With the bermuda blocked and the 6-inch layer of wood chip mulch on my garden (dumped into my yard for free by the city’s chipper truck), I rarely pulled a weed or watered all last season.  No sweltering in the summer heat and no weeds smothering the watermelon vines — beautiful!

no-till raised-bed garden with paths, covered in mulch, siding buried around edges

Here’s our garden earlier this spring with a fresh layer of aged horse manure and hay on the planting beds. The light brown stripes are the walking paths.  Along the front, you can see part of the white siding that is attached to the wooden edging.

Image

Critters and Varmints

critter

/ˈkrɪtər/

noun

1.  (US & Canadian) a dialect word for creature

— Collins English Dictionary – Complete & Unabridged 2012 Digital Edition

Having family in the Missouri and Arkansas Ozarks, I’ve learned various “countryfied” words to add to my vocabulary.  Not that I actually use all of these words, but I do know a few funny ones such as:

  • “poke” (n. a sack or bag.  “Hand me that there poke and I’ll stick these taters in it fer ya so you can tote ’em home.”)
  • “sumpin” (n. something.  “Ma, I’m bored!  I need sumpin to do!”)
  • “ain’t”  (v. is not, are not, has not, have not…you get the idea.  “Ain’t you got supper ready yet?”)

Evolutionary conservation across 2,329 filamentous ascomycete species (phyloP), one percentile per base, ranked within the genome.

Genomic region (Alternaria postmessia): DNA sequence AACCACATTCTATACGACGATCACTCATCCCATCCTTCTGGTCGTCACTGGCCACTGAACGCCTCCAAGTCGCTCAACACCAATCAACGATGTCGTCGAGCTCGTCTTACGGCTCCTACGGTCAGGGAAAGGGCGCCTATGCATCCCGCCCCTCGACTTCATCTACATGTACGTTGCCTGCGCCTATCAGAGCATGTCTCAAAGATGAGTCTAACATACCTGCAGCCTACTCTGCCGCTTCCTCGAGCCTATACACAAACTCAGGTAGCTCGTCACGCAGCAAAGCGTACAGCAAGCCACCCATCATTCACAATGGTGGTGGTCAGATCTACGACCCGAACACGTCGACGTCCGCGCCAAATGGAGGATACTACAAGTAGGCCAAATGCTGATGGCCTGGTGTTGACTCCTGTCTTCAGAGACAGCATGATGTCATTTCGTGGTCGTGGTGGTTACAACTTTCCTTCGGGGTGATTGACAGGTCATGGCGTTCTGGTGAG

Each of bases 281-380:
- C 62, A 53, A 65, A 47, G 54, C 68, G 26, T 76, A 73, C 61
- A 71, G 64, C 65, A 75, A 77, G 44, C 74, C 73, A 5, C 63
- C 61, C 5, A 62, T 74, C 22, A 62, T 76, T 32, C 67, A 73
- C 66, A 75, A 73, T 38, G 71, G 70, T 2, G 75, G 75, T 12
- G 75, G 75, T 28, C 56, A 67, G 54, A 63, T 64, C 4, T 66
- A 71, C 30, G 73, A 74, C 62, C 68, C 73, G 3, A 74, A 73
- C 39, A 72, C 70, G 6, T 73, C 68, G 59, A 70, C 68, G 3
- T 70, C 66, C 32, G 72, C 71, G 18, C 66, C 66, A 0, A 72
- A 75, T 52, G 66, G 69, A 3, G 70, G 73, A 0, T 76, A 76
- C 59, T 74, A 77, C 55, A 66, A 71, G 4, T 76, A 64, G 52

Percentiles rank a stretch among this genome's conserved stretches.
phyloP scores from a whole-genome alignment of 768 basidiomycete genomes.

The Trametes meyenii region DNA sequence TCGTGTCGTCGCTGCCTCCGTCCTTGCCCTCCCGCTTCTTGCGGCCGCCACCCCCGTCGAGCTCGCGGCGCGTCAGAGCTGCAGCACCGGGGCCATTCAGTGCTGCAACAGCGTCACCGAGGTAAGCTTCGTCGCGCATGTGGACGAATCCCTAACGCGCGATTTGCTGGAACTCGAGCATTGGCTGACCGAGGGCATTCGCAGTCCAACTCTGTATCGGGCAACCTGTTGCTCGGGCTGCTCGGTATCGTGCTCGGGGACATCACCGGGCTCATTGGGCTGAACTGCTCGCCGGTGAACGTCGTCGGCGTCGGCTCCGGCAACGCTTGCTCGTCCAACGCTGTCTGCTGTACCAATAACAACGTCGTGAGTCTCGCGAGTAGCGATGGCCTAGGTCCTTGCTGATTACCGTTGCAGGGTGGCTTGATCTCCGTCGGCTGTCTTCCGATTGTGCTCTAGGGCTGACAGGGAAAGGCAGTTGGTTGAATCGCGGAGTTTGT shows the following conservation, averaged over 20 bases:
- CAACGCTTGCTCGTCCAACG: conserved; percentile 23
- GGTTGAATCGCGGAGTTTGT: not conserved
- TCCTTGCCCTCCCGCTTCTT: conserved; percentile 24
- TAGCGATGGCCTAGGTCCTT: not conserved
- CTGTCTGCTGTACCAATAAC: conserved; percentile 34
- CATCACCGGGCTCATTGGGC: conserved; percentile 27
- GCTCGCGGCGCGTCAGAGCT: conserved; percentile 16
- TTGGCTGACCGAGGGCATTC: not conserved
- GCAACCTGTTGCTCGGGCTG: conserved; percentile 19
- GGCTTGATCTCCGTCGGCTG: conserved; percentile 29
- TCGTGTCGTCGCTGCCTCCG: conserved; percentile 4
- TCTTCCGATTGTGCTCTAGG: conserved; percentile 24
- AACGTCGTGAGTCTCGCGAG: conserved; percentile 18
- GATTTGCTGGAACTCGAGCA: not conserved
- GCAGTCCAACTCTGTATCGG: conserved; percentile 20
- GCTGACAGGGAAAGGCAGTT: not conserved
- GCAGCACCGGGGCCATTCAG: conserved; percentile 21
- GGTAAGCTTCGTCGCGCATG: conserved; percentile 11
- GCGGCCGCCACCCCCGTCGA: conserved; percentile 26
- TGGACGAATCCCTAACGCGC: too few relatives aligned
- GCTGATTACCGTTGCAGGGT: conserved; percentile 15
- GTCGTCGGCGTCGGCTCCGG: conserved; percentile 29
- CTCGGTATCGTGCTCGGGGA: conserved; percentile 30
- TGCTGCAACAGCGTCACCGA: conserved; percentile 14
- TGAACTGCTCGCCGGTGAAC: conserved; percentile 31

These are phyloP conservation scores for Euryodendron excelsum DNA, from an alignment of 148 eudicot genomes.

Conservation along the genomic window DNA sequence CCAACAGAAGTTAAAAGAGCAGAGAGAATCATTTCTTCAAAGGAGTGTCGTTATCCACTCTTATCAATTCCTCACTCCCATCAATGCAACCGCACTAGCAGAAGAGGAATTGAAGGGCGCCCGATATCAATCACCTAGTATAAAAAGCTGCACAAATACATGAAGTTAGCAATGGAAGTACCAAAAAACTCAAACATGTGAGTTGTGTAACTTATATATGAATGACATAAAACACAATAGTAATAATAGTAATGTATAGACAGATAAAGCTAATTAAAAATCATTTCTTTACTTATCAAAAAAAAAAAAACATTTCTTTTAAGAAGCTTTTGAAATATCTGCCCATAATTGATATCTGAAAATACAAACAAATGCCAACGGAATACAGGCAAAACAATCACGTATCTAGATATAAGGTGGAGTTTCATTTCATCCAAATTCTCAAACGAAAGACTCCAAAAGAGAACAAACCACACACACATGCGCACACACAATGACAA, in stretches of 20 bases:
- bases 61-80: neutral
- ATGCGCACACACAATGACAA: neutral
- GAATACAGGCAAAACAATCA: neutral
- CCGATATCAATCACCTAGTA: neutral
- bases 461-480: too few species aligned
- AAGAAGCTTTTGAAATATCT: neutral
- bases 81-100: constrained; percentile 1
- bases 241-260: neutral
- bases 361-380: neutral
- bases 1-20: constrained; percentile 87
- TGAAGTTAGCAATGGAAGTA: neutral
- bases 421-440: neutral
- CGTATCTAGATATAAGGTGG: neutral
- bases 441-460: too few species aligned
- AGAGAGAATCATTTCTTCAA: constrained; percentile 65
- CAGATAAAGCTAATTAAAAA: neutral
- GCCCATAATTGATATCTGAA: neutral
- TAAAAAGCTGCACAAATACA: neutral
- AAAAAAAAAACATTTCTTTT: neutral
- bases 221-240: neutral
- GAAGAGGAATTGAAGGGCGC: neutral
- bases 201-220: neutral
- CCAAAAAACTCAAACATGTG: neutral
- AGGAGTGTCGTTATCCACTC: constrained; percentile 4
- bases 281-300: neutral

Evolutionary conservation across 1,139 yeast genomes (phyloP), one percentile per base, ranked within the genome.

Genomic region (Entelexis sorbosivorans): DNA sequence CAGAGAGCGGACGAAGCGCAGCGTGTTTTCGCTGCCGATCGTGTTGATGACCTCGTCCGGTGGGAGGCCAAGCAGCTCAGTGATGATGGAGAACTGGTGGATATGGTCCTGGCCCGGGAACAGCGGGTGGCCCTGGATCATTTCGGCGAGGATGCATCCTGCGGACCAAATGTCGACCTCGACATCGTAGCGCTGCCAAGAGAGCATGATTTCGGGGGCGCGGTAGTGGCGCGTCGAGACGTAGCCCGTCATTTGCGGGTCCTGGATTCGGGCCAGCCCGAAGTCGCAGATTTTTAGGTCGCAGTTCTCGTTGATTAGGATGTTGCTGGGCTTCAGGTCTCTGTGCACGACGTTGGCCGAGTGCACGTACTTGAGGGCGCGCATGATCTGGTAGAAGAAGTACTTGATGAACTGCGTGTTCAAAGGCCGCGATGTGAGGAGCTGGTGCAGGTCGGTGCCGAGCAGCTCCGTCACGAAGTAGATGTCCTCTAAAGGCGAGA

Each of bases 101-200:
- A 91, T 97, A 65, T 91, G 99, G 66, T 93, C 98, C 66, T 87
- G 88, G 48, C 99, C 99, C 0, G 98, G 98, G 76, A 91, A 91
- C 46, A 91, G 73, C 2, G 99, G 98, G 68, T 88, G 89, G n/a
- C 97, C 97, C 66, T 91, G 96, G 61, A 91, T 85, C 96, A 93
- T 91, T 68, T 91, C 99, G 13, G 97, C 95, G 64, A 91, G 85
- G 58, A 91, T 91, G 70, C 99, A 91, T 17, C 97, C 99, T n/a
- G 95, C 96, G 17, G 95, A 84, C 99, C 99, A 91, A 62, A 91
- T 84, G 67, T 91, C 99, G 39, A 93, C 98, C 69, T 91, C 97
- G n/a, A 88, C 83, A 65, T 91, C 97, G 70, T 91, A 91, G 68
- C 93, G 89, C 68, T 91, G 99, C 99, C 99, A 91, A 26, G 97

• “reckon” (v. think.  “You reckon we oughta head home?  It’s gettin’ purty late!”)
  • “feller” (n. a man.  “BillyBob?  Ain’t he that feller that bought BettySue’s old place down at Turkey Creek holler?”)
  • “purt-near” and “plumb” (adv. almost & adv. completely.  “I heard you was feelin’ puny.  You back to your old self yet?”  …  “Well, purt-near, but not plumb.”)

The list could go on for miles, but I’ll only mention one more one for you to enjoy:

varmint

[vahr-muh nt]
noun

Chiefly Southern and South Midland U.S.

  1. vermin.
  2. an objectionable or undesirable animal, usually predatory, as coyote or bobcat.

— Dictionary.com Unabridged (Based on the Random House Dictionary, © Random House, Inc. 2015.)

Today I’d like to share recent photos of creatures that those in the Ozarks might label as “springtime critters and varmints“:

~~~~~POST SCRIPT~~~~~

After fencing in the garden to allow us to enjoy the bunnies AND fresh produce, I found out why she hung around the garden so often:  she had five babies hidden right in the center of my garden!  It’s crazy to me how wild rabbits make their nests in open areas; it makes me wonder how many I may have injured while using the riding mower in the yard.

Image

Spring Macro Photo Gallery

As I’ve said before, observing and interacting with nature adds joy to my life.  I’m in awe of the complex patterns and relationships in nature, the efficient recycling through stages of decay and regrowth, the balance of interaction between each member of a local ecosystem, and the ebb and flow of the seasons.

Spring is the season currently budding out in my neck of the woods!  Let’s get up close and personal with the beauty of this wonderful season…

When I’m attempting to capture such natural beauty with my camera, I often think about how the hand of our Great Designer can be seen in His intricate creations.